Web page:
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Jewish World Review Feb. 15, 2001/ 22 Shevat 5761

Lawrence Kudlow & Stephen Moore

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Grow the Bush tax cut -- THE stars are more magically aligned for tax cuts today than at anytime since perhaps the start of Ronald Reagan's presidency 20 years ago. The latest estimate for Uncle Sam's budget surplus over the next decade has been raised yet again by another $1 trillion. (Just as the two of us have long predicted.) Fed chairman Alan Greenspan is now jawboning in favor of tax reduction, not against it. Economic growth has slowed to well below its potential rate and recession cannot be ruled out. The latest Zogby poll shows that voter ambivalence about tax cuts six months ago, has now changed to rip-roaring 2-1 margins of support among an increasingly nervous American workforce.

All that said, the only thing Congress should fear is to fear itself. This is no time for timidity. Long-term technology advance, job creation, productivity and global leadership are at stake.

A number of Republicans and Democrats on Capitol Hill continue to protest the $1.6 trillion ten-year price tag of the Bush tax cut plan. That sounds like a huge number, but in reality it's only between 1% and 1.5% of GDP. Reagan's supply side tax cuts in 1981 were twice that large. Republicans should be expanding the Bush tax plan, not shrinking it.

Why? The latest budget forecasts suggest that the budget surplus over the next 10 years will exceed $5 trillion. Even if Medicare and Social Security trust funds are carefully locked away (we refuse to use the term "lock box"), the operating budget surplus for the federal government will be close to $2.2 trillion over 10 years.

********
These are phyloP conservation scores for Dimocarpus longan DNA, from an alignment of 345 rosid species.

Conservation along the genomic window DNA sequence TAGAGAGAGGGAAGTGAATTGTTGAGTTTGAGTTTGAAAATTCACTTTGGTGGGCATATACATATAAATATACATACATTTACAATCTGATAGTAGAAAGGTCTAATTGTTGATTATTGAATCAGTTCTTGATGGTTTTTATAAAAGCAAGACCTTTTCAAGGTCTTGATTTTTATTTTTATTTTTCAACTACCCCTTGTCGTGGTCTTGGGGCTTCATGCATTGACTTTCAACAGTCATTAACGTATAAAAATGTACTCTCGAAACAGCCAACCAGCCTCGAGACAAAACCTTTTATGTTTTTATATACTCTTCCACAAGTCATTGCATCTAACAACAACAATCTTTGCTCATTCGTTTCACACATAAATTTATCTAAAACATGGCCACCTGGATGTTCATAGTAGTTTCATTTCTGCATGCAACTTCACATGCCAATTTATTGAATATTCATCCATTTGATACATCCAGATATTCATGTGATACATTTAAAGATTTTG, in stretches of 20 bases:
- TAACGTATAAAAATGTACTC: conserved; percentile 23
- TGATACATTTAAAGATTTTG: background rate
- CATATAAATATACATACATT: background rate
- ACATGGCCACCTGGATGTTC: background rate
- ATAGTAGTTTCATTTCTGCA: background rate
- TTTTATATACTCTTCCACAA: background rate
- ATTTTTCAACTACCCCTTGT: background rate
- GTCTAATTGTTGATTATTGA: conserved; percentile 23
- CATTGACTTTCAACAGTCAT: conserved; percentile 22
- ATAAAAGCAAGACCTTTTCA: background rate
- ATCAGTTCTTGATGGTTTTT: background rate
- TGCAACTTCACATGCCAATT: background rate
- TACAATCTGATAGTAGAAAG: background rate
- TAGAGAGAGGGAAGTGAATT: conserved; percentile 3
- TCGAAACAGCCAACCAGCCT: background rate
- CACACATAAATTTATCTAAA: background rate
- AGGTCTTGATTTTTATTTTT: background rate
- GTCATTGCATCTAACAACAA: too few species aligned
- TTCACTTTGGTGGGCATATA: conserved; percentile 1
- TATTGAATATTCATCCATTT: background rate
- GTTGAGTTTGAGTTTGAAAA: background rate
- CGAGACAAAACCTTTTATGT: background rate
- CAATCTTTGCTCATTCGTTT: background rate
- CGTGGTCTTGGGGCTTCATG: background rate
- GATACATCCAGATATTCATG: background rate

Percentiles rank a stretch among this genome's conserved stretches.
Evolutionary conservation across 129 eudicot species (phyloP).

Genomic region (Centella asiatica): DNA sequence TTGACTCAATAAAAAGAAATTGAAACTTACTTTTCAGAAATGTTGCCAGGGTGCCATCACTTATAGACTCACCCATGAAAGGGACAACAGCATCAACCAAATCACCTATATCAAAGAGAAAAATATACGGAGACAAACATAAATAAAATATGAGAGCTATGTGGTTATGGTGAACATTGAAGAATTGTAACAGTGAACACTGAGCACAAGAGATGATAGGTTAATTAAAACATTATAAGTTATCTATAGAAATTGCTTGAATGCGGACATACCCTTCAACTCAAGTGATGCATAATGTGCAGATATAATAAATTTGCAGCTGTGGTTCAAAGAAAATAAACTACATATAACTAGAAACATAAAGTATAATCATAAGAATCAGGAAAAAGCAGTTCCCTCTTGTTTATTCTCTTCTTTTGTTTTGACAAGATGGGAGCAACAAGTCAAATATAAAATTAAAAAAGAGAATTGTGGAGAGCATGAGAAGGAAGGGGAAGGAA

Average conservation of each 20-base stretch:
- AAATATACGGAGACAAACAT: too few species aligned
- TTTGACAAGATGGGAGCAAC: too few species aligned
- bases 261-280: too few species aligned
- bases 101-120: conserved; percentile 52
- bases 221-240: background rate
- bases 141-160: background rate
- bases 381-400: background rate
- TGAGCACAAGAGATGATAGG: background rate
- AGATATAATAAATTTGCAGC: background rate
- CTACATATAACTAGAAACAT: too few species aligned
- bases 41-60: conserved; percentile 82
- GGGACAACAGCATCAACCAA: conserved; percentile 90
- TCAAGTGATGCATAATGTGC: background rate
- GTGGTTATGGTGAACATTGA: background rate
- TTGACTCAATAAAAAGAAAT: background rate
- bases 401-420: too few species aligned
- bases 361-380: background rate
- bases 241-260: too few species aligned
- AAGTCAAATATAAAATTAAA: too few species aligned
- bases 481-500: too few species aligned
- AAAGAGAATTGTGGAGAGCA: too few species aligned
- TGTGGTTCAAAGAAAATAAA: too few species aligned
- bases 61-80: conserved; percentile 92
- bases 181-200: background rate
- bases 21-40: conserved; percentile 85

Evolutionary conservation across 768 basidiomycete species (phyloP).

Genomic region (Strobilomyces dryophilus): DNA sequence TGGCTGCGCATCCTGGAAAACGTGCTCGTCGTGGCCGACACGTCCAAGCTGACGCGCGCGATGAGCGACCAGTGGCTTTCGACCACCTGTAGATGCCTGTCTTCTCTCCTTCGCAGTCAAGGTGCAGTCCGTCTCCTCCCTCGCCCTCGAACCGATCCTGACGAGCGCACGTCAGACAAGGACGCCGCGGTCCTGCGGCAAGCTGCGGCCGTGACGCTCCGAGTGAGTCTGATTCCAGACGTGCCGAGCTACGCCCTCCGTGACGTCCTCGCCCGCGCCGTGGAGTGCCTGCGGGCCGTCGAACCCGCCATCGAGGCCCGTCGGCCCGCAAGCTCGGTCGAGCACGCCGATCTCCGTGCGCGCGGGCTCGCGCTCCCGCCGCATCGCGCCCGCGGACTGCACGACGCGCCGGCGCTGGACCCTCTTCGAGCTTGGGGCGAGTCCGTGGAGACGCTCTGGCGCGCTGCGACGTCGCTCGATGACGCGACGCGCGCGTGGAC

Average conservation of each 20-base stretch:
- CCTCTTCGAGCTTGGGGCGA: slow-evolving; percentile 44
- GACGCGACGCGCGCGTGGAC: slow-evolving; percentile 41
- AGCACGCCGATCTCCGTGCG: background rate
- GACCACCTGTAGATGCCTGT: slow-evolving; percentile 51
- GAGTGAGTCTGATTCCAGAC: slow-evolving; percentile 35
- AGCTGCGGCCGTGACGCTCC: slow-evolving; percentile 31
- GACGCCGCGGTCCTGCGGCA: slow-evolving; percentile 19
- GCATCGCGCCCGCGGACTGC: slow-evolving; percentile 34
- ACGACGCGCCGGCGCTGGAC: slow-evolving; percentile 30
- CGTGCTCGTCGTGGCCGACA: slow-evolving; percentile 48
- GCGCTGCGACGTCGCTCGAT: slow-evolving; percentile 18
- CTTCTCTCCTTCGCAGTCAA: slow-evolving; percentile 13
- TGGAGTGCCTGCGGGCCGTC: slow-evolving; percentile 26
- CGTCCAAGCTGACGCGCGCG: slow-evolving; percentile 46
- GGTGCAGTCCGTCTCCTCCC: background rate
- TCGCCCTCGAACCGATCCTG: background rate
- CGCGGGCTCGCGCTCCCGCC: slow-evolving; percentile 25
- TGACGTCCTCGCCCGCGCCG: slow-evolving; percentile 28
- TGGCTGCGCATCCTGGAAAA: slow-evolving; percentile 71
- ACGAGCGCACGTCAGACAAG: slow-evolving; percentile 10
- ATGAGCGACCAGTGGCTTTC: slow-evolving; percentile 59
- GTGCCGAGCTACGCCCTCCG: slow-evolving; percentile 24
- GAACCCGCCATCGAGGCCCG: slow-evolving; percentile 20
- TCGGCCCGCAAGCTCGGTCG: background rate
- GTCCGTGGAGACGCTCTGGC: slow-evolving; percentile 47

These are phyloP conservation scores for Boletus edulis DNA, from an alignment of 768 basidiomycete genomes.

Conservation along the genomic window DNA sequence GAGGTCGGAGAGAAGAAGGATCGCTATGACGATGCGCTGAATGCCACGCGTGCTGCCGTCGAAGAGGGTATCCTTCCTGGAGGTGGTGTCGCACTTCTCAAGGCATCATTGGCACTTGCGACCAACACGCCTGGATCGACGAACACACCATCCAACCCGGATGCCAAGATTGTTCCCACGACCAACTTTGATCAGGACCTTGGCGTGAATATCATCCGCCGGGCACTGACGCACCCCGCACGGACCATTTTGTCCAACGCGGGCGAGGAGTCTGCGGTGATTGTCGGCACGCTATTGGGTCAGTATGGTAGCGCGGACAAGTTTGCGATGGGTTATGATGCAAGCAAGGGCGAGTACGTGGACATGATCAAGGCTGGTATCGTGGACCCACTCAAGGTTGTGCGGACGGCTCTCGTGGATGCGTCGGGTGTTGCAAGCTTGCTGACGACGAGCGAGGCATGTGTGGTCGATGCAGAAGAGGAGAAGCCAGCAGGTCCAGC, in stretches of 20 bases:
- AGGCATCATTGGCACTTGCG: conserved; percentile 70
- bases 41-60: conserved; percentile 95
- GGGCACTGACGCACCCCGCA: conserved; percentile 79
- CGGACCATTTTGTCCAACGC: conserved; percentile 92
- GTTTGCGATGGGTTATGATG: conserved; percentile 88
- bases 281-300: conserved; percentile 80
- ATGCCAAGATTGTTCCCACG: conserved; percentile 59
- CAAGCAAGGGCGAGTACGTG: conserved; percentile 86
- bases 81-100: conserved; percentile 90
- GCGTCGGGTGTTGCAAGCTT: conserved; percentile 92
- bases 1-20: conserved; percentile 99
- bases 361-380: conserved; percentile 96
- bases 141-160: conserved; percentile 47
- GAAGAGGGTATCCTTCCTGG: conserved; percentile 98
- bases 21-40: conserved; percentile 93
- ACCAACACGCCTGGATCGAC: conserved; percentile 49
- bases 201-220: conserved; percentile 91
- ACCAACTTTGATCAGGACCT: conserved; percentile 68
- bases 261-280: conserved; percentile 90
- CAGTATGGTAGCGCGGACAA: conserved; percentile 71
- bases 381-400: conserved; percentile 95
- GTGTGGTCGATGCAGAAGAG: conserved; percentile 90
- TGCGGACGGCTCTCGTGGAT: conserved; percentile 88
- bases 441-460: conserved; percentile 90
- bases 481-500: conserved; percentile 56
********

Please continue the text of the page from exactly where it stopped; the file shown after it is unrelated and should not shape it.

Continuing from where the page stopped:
That leaves room for a tax cut nearly 50% bigger than Bush's. Anyway, the economic growth impact of marginal tax-rate incentives will far surpass static revenue estimates.

We've been working with a caucus of pro-growth Republican House members including, Reps. Paul Ryan of Wisconsin, Pat Toomey of Pennsylvania, Jeff Flake of Arizona, and Mike Pence of Indiana, on a bill that would inject additional economic steroids into the Bush tax package. We call it the Bush-Plus Tax Bill.

Here is what would be added to the Bush plan:

  • 1) Cut all income tax rates immediately and retroactively to January 1, 2001. The Bush plan would phase in income tax rate cuts from 39.6% to 33% over 3 years. The economy needs the pro-growth stimulus from tax rate cuts right now -- not in 2003. People will defer investment and other forms of economic activity until lower tax-rates kick in. Delaying the tax-cut will actually prolong the economic slump. Tax rate cuts are the most critical feature of the Bush plan, because they stimulate saving, investment, risk-taking, and additional foreign capital flows into the United States. In the past 30 months, Ireland, Japan, Germany, and France have all cut their top tax rates to better compete with the U.S. It's been 15 years since the U.S. cut tax rates. Our relative tax advantage has eroded. It's time to cut rates again.

    2) Repeal the death tax immediately. The GOP death tax elimination plan is defective. It would phase out this tax over 11 years. A later Congress can come along and suspend the phase-out. Immediate repeal is the best option. The tax is fiscally irrelevant: it raises only about 1.5 percent of total federal tax revenues. The death tax is economically counterproductive because it penalizes those who save and rewards those who consume all their wealth before they die. The United States today has the second highest death tax (55%) in the industrialized world; only Japan has a higher estate tax. We should strive for the lowest rate.